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Larchet Therapeutique des maladies spirituelles

Book review by Isabel Massey

Therapeutique des maladies spirituelles

by Jean-Claude Larchet

In the summer of 2007, Fu Jen International Religious Studies opened its first issue with an article by Joseph W. Ciarrocchi of Maryland, USA entitled "The Social Aspects of Healing: Interpersonal and Spiritual Correlates of Health".  Here we see the very modern, yet very ancient, view of the complex human person: 'mind, body and soul' and concern for healing.  So this review is addressed to Ciarrocchi, and to everyone who shares this fundamental interest.

In Europe at this time, there is great interest in the whole person, body, soul and spirit as well as the vital relationship of the person to the Holy Spirit.  In Paris, the Dominican Press, Cerf, suddently discovered Dr. Jean-Claude Larchet and began publishing his work.  About eighteen books have been published in the last eighteen years or so.  Jean-Clause Larchet, Doctor in Theology and Philosophy, studied the whole tradition of the oriental Fathers, culminating is St Maximus the Confessor and St Gregory Palamas.  But undoubtedly, his major work is Therapeutic des malaies spirituelles (Therapy for spiritual maladies), now in its fifth edition in French, 2007.

In the opening chapter, Larchet sets his goal, "to show the importance of the 'medical image' of christ".  He quotes Vladimir Lossky, "If Christ appeared as a doctor and the salvation He brought as a cure (of souls and bodies), it is because humanity was ill."  The purpose of he spiritual life is the assimilation of this healing.  This takes training and effort.  It is the life-style of the Christian.  hence the chapter "Christ the Physician" is at the core of the book. (pp.287-309).

This book is organized in six parts.  Part One is entitled "Original Health and the origin of Illnesses".  Part Two reads "Disease-classification and Pathogenesis of the Spiritual Maladies, the 'Passions'." here Larchet sets forth the deep generic illnesses that have beset us from the dawn of time, right to the present day: self-love (even including bulimia and anorexia), the misuse of he gastronomical organs, the cult of sexual pleasure without love, money-loving and covetousness, sadness, inertia (today called 'depression' or melancholy), fear/wrath, vainglory and arrogance.  These are seen as maladies injurious to the health of the soul/psyche and spirit, and injurious to everyone's goal of 'divinization' in health and wholeness.  The third part "General Conditions for Therapy", the fourth "Setting to Work at Therapy", and the fifth "Therapy of the 'Passions' and the Acquisition of the Virtues" delineate the various elements in the process of healing.  The Eastern Fathers hold that the virtues simply constitute the normal and natural state of a person, and the passions are their contraries, tumultuous or simply vacuous. Askesis or 'practice' is shown to be a process of maturing, 'which causes man to pass from a state of infancy to the adult state, perfect and true, realizing the fullness of christ". (p.441)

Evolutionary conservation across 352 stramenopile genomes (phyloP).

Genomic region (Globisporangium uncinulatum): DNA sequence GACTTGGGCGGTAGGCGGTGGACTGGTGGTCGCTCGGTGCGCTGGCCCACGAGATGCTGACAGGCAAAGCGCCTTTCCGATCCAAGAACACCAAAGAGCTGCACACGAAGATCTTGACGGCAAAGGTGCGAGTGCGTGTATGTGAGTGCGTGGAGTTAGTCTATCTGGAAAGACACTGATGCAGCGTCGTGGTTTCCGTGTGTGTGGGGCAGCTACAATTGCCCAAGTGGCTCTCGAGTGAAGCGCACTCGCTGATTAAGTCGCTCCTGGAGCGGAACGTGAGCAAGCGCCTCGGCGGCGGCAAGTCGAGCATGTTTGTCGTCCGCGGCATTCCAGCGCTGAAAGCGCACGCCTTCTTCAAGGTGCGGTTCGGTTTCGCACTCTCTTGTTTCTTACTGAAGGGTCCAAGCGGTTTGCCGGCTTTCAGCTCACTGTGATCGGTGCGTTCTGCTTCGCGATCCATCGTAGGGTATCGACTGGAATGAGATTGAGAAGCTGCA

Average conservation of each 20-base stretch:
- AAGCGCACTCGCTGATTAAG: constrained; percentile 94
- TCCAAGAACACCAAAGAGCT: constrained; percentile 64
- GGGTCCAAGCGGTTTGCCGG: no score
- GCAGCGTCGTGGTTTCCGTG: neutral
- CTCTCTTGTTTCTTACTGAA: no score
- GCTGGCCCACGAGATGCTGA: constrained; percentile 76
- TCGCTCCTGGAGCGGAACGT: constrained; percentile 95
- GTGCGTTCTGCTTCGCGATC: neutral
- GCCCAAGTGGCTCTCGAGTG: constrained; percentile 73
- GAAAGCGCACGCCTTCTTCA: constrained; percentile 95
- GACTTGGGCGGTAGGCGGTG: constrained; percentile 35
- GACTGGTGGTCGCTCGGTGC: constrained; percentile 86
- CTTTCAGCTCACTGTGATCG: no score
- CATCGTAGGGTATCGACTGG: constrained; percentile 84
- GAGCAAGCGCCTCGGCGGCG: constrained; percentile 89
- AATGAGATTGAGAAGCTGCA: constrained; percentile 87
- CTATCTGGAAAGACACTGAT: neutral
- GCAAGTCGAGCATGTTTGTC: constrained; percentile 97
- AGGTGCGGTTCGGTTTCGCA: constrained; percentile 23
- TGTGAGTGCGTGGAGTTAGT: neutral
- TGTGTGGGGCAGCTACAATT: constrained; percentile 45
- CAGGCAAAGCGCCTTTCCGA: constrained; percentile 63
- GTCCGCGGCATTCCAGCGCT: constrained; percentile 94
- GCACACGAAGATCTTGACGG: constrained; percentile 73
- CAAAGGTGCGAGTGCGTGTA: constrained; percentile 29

In the sixth part, Larchet offers a description of Health Recovered, a therapy that is progressive.  Man re-orients towards God, and normalcy (virtue) is grdually recovered; knowledge and contemplation bring their enrichment; spiritual health becomes evident, and is reflected throughout the whole person.  Ultimately, man is 'divinized'.  This is the culmination of the Christian journey.

Thus Larchet has done a great service to the modern world in so thoroughly reviving this long-forgotten therapy, which reaches beyond our moralism, rationalism, mundane utilitarianism and restrictive attitudes.  With his thorough grasp of the terminology of the early Greek Fathers, Larchet has brought forward their comprehensive knowledge of the human complex and the healing dynamic.  Throughout the whole book, he offers the reader solid assurance by quoting directly from one Greek Father after another (and offering exact footnotes).  Thus we are presented with a thorough therapeutic tradition.  In Orthodoxy, this has long been viewed as the restoration of the primordial health man had in Paradise.  It is the heritage of all Christianity and of all humanity.

The great tradition of the spiritual Fathers is quietly evident throughout this book.  This is a whole-person-experiental tradition, spiritual fatherhood and motherhood at its best and deepest.  This is the context for the best and deepest healing in the quest for metamorphosis.  First comes the will to be healed.  Then the process is at once personal and social (inexorably interwoven), starting with the Baptismal seed, and developing through a multifaceted Sacramental life (pp.311-336).  The social aspect includes drawing upon the experience of all our ancestors-in-faith from Abraham and Moses onwards.  We are born of our history, and it contributes to our development.  Healing towards wholeness continues in the context of faith and prayer.  The metamorphosis culminates as we become "partakers of the Divine Nature" (II Peter 1:4).

Larches dedicates one chapter to "The role of the Spiritual Father" (pp.469-485).  here we have a vital strand of the Christina tradition, highly developed by the early Oriental Fathers, but well-nigh lost today.  How can there be therapy without therapists - spiritual therapists who know and appreciate this heritage?

Published in Fu-Jen International Religious Studies, Vol.3, No 1, (N.Summer 2009), pp.163-168.


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